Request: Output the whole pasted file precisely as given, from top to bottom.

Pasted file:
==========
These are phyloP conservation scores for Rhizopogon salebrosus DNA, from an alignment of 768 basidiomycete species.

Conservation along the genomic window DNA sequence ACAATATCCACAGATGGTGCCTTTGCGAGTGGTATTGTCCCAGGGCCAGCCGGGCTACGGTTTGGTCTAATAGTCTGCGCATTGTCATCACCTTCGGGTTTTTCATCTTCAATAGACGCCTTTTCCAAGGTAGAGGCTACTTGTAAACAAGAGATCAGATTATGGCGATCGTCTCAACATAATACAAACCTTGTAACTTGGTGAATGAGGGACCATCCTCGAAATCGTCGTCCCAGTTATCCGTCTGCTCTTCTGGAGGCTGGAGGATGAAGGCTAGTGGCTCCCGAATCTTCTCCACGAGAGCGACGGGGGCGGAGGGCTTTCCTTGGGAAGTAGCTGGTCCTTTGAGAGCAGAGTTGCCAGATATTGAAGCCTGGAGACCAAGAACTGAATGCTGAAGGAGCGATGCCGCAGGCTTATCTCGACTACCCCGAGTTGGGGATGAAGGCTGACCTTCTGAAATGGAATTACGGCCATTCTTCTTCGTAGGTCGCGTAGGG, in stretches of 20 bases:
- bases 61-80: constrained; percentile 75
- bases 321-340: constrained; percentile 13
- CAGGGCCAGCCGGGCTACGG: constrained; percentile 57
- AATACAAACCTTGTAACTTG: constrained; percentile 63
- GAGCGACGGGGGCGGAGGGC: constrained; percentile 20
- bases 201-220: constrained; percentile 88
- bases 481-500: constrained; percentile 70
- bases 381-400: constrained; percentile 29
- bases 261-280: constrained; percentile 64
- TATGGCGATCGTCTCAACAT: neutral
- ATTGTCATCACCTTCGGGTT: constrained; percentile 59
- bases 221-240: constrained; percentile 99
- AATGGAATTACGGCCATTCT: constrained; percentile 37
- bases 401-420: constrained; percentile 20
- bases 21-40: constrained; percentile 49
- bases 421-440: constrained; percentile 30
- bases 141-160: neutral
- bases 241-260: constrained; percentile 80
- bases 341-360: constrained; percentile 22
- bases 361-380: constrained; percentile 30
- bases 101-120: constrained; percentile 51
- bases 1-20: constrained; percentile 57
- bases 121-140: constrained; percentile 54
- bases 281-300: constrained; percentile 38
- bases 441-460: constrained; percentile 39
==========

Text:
These are phyloP conservation scores for Rhizopogon salebrosus DNA, from an alignment of 768 basidiomycete species.

Conservation along the genomic window DNA sequence ACAATATCCACAGATGGTGCCTTTGCGAGTGGTATTGTCCCAGGGCCAGCCGGGCTACGGTTTGGTCTAATAGTCTGCGCATTGTCATCACCTTCGGGTTTTTCATCTTCAATAGACGCCTTTTCCAAGGTAGAGGCTACTTGTAAACAAGAGATCAGATTATGGCGATCGTCTCAACATAATACAAACCTTGTAACTTGGTGAATGAGGGACCATCCTCGAAATCGTCGTCCCAGTTATCCGTCTGCTCTTCTGGAGGCTGGAGGATGAAGGCTAGTGGCTCCCGAATCTTCTCCACGAGAGCGACGGGGGCGGAGGGCTTTCCTTGGGAAGTAGCTGGTCCTTTGAGAGCAGAGTTGCCAGATATTGAAGCCTGGAGACCAAGAACTGAATGCTGAAGGAGCGATGCCGCAGGCTTATCTCGACTACCCCGAGTTGGGGATGAAGGCTGACCTTCTGAAATGGAATTACGGCCATTCTTCTTCGTAGGTCGCGTAGGG, in stretches of 20 bases:
- bases 61-80: constrained; percentile 75
- bases 321-340: constrained; percentile 13
- CAGGGCCAGCCGGGCTACGG: constrained; percentile 57
- AATACAAACCTTGTAACTTG: constrained; percentile 63
- GAGCGACGGGGGCGGAGGGC: constrained; percentile 20
- bases 201-220: constrained; percentile 88
- bases 481-500: constrained; percentile 70
- bases 381-400: constrained; percentile 29
- bases 261-280: constrained; percentile 64
- TATGGCGATCGTCTCAACAT: neutral
- ATTGTCATCACCTTCGGGTT: constrained; percentile 59
- bases 221-240: constrained; percentile 99
- AATGGAATTACGGCCATTCT: constrained; percentile 37
- bases 401-420: constrained; percentile 20
- bases 21-40: constrained; percentile 49
- bases 421-440: constrained; percentile 30
- bases 141-160: neutral
- bases 241-260: constrained; percentile 80
- bases 341-360: constrained; percentile 22
- bases 361-380: constrained; percentile 30
- bases 101-120: constrained; percentile 51
- bases 1-20: constrained; percentile 57
- bases 121-140: constrained; percentile 54
- bases 281-300: constrained; percentile 38
- bases 441-460: constrained; percentile 39